• email and other messaging tools for communication
  • interactive web apps for formative and collaborative activities
  • print and photo/scan for handwritten work
  • home-based assessment.

To fully participate in ANU learning, students need:

  • A computer or laptop. Mobile devices may work well but in some situations a computer/laptop may be more appropriate.
  • Webcam
  • Speakers and a microphone (e.g. headset)
  • Reliable, stable internet connection. Broadband recommended. If using a mobile network or wi-fi then check performance is adequate.
  • Suitable location with minimal interruptions and adequate privacy for classes and assessments.
  • Printing, and photo/scanning equipment

For more information please see https://www.anu.edu.au/students/systems/recommended-student-system-requirements

Staff Feedback

Students will be given feedback in the following forms in this course:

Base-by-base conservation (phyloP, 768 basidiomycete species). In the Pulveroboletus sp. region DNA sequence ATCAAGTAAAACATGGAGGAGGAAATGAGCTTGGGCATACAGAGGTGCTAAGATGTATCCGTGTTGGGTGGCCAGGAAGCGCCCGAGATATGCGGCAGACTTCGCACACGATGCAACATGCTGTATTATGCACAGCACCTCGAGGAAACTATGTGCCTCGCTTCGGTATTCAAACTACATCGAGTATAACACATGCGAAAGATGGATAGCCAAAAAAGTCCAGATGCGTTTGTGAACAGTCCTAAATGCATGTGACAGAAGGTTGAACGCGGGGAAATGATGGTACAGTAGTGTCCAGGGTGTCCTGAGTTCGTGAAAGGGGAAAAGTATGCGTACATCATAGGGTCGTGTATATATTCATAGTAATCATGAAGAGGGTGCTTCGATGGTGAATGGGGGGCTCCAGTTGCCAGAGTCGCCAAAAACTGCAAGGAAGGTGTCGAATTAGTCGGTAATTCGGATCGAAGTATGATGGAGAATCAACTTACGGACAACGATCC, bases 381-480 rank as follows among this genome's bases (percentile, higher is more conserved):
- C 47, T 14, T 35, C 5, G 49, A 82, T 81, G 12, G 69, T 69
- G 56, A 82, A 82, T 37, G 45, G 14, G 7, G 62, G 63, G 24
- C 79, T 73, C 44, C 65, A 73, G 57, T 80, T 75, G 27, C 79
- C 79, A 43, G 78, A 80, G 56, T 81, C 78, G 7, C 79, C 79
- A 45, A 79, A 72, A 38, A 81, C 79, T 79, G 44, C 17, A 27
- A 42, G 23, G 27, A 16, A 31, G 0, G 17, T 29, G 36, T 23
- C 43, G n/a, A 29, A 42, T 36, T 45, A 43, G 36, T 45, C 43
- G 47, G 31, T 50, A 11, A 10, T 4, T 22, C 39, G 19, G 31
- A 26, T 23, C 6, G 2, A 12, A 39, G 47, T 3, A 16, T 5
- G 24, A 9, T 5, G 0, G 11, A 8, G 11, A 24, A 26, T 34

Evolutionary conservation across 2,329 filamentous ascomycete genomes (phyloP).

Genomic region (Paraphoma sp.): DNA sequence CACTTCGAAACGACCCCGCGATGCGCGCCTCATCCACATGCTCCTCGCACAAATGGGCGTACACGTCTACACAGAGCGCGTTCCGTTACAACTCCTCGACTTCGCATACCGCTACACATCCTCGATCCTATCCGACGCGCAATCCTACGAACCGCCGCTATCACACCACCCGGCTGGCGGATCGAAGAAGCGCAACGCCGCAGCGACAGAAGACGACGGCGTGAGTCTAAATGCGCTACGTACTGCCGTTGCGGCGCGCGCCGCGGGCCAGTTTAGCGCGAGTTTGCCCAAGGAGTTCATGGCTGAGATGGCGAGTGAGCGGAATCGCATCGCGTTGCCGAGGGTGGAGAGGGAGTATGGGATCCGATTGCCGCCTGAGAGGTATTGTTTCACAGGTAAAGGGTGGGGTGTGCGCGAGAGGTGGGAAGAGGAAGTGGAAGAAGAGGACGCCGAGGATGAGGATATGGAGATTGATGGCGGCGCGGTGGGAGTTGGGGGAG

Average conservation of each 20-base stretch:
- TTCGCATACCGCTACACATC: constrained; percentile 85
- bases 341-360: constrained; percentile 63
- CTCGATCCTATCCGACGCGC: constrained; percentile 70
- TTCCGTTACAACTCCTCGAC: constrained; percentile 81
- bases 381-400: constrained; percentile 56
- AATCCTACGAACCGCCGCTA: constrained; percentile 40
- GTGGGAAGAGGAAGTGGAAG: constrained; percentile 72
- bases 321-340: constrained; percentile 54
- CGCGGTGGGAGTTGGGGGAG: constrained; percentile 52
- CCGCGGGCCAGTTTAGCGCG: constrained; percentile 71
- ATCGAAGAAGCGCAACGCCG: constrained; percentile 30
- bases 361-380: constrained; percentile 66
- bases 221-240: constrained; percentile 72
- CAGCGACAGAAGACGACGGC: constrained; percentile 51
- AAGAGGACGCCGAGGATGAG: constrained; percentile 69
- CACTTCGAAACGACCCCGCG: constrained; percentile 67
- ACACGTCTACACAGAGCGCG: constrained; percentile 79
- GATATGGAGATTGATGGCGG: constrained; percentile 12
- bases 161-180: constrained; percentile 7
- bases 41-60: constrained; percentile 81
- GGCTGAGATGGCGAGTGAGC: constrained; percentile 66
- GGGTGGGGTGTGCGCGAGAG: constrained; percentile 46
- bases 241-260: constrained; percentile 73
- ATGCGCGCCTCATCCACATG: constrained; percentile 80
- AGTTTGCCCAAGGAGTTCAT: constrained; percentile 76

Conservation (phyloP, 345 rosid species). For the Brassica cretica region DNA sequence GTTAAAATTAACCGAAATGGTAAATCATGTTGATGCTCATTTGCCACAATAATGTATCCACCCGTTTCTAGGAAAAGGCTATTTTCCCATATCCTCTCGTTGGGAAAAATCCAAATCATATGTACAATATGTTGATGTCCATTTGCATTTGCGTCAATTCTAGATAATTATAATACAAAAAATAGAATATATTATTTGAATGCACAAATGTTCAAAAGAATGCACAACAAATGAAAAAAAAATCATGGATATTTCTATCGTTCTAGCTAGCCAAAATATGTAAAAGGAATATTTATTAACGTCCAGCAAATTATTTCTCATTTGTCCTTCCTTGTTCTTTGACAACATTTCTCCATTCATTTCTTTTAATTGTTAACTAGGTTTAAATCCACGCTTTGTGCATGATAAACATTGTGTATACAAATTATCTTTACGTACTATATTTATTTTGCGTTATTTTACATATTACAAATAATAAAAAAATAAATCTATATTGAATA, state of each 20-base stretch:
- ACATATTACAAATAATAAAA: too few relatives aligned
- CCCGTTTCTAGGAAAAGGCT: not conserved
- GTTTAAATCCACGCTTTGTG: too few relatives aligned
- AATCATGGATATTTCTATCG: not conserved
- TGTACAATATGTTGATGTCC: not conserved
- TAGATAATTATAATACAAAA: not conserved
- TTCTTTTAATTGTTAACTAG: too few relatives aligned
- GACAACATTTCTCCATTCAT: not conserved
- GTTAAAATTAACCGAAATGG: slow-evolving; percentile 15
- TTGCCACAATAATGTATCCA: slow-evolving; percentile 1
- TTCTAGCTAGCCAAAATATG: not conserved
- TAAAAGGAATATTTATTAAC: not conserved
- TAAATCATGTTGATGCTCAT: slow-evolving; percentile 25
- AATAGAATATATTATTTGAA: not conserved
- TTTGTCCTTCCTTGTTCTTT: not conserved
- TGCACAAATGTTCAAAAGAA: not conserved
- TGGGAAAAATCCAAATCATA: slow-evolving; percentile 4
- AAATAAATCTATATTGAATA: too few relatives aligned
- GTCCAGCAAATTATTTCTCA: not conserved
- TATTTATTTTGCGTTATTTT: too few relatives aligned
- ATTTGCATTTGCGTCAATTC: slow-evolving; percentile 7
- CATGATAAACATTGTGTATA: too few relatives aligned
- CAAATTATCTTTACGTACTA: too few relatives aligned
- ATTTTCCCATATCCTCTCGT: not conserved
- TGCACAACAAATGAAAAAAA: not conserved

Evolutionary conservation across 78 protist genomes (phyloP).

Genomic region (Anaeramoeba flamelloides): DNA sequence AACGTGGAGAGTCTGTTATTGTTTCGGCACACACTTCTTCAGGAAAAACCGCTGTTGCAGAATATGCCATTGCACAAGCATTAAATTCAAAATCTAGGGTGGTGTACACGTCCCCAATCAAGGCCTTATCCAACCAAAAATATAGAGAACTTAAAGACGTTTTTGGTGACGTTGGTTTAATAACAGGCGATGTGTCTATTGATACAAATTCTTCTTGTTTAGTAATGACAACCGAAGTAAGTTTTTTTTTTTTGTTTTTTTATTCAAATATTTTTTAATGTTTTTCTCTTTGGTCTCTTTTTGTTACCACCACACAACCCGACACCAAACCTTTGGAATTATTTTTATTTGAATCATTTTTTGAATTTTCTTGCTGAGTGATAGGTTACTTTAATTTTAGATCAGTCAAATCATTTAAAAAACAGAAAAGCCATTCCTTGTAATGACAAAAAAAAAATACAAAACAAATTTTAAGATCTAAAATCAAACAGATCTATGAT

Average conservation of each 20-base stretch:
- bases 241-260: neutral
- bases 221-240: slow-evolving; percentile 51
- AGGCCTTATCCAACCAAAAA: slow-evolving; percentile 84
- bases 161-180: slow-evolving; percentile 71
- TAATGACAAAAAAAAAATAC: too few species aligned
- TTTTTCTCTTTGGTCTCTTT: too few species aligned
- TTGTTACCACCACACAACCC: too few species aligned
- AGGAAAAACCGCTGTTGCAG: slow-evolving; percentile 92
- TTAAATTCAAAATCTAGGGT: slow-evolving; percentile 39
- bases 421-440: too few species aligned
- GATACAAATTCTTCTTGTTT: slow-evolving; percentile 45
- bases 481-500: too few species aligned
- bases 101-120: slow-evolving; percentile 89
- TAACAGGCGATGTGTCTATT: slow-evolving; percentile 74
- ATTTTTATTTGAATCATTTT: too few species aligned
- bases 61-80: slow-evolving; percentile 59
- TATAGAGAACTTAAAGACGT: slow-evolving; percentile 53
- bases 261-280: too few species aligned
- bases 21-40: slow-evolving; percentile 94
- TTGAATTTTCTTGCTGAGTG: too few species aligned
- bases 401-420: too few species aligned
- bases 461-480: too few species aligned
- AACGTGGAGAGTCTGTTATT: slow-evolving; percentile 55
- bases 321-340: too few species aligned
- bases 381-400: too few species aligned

• Formal written feedback on assessment items
  • Informal verbal and written feedback during tutorial sessions and within the online discussion forum

Student Feedback

ANU is committed to the demonstration of educational excellence and regularly seeks feedback from students. Students are encouraged to offer feedback directly to their Course Convener or through their College and Course representatives (if applicable). Feedback can also be provided to Course Conveners and teachers via the Student Experience of Learning & Teaching (SELT) feedback program. SELT surveys are confidential and also provide the Colleges and ANU Executive with opportunities to recognise excellent teaching, and opportunities for improvement.

Class Schedule

Week/Session Summary of Activities Assessment
1 What do we mean by the 'Social Determinants of Health (SDH)' and how did this field come about?
2 Understanding the key theories and what they propose about the SDH
3 The role of the Commission (World Health Organisation)
4 Identifying the key methodologies and approaches commonly used in SDH research
5 SDH and the influence and interaction with policy
6 Work as a SDH
7 Social and Cultural determinants within the context of Indigenous Australians
8 Time and money as SDH
9 SDH within a global context – Thailand as a case study
10 Racism and discrimination as SDsH
11 The social and cultural determinants of obesity
12 SDs of mental health and final ‘wrap-up’

Tutorial Registration